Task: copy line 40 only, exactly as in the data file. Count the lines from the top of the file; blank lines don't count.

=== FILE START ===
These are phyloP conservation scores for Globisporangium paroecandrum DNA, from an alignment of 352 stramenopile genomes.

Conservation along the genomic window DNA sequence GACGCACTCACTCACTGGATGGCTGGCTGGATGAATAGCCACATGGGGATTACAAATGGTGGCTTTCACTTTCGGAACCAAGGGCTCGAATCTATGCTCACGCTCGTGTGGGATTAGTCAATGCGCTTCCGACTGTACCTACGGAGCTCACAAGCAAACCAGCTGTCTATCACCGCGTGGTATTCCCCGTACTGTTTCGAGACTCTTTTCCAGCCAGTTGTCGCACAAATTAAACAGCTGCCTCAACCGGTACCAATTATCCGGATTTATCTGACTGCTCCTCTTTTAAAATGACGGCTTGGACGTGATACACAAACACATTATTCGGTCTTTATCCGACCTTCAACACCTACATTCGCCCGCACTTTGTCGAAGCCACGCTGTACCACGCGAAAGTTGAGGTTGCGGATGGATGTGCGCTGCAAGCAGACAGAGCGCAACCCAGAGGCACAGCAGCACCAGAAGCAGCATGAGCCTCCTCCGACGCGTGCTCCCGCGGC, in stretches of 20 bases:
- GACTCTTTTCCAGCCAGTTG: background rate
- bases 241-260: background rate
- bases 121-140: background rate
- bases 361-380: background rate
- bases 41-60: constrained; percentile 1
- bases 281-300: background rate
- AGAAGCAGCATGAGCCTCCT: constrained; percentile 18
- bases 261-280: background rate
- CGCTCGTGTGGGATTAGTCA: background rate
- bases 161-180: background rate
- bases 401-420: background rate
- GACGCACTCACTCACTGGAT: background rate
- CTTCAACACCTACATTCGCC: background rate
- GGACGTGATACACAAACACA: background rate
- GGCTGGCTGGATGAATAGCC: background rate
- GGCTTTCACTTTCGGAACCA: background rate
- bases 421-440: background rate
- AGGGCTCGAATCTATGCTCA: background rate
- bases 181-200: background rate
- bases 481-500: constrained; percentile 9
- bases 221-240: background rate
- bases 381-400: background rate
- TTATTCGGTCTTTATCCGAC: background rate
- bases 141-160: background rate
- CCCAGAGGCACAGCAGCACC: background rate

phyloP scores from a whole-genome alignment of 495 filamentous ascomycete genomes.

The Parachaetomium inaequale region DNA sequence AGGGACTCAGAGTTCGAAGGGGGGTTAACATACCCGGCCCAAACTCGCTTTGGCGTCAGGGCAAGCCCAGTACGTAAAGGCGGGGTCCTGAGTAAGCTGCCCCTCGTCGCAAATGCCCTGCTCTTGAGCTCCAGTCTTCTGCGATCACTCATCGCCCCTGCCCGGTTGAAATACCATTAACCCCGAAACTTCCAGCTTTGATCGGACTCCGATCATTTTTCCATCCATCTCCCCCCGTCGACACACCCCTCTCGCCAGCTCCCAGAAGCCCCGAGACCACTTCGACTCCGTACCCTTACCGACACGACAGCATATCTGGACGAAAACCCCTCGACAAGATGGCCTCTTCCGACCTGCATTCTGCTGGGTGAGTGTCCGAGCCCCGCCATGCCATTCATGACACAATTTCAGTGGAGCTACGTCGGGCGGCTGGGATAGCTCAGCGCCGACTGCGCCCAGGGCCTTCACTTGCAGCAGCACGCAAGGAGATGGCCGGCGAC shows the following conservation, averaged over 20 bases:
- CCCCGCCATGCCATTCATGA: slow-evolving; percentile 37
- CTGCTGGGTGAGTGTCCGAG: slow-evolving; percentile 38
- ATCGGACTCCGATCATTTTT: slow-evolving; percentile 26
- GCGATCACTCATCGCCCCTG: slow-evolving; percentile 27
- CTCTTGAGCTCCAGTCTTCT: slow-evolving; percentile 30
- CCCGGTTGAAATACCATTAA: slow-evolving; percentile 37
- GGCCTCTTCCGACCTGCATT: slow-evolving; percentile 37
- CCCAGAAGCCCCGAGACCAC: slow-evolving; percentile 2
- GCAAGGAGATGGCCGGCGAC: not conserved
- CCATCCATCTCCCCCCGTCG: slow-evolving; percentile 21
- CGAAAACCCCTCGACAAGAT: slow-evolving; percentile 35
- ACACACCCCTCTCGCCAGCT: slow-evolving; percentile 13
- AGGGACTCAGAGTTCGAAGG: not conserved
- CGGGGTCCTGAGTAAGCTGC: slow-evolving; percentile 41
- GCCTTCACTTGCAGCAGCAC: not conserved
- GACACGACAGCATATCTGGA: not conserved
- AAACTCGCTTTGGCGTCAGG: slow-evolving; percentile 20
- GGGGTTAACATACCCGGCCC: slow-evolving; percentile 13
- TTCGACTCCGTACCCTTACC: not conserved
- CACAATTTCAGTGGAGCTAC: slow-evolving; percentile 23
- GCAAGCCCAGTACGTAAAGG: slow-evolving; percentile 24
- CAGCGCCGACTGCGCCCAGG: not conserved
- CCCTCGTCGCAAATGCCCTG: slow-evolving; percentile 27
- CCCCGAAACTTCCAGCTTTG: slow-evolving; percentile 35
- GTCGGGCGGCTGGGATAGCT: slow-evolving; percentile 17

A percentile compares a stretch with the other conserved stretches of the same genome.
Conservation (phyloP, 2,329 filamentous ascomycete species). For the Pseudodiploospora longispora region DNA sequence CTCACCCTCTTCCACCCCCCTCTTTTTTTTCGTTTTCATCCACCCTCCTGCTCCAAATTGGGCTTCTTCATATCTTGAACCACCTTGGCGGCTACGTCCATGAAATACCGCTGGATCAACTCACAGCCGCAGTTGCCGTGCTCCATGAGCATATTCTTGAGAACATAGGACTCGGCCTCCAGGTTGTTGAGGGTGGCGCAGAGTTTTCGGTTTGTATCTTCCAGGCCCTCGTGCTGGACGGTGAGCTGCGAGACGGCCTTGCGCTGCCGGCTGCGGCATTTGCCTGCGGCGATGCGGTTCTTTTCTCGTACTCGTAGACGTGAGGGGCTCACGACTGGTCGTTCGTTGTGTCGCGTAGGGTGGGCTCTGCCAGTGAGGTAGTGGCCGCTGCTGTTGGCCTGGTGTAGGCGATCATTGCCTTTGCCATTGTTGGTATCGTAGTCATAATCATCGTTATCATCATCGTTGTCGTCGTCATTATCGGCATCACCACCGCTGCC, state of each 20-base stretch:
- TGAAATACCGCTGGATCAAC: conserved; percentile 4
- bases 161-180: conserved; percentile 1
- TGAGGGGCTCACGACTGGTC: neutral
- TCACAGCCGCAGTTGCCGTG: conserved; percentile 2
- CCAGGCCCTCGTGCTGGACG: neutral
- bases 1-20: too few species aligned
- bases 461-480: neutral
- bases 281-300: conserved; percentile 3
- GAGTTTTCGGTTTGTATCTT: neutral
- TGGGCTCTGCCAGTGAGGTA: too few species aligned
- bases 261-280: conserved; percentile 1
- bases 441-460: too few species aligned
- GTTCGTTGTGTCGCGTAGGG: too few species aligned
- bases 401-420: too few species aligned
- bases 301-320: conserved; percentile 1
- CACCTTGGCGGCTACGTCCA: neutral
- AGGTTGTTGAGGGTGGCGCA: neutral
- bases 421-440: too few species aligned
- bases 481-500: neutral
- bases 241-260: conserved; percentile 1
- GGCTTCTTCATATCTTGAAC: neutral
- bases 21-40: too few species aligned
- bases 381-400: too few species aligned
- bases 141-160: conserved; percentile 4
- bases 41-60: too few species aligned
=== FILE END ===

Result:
- CGAAAACCCCTCGACAAGAT: slow-evolving; percentile 35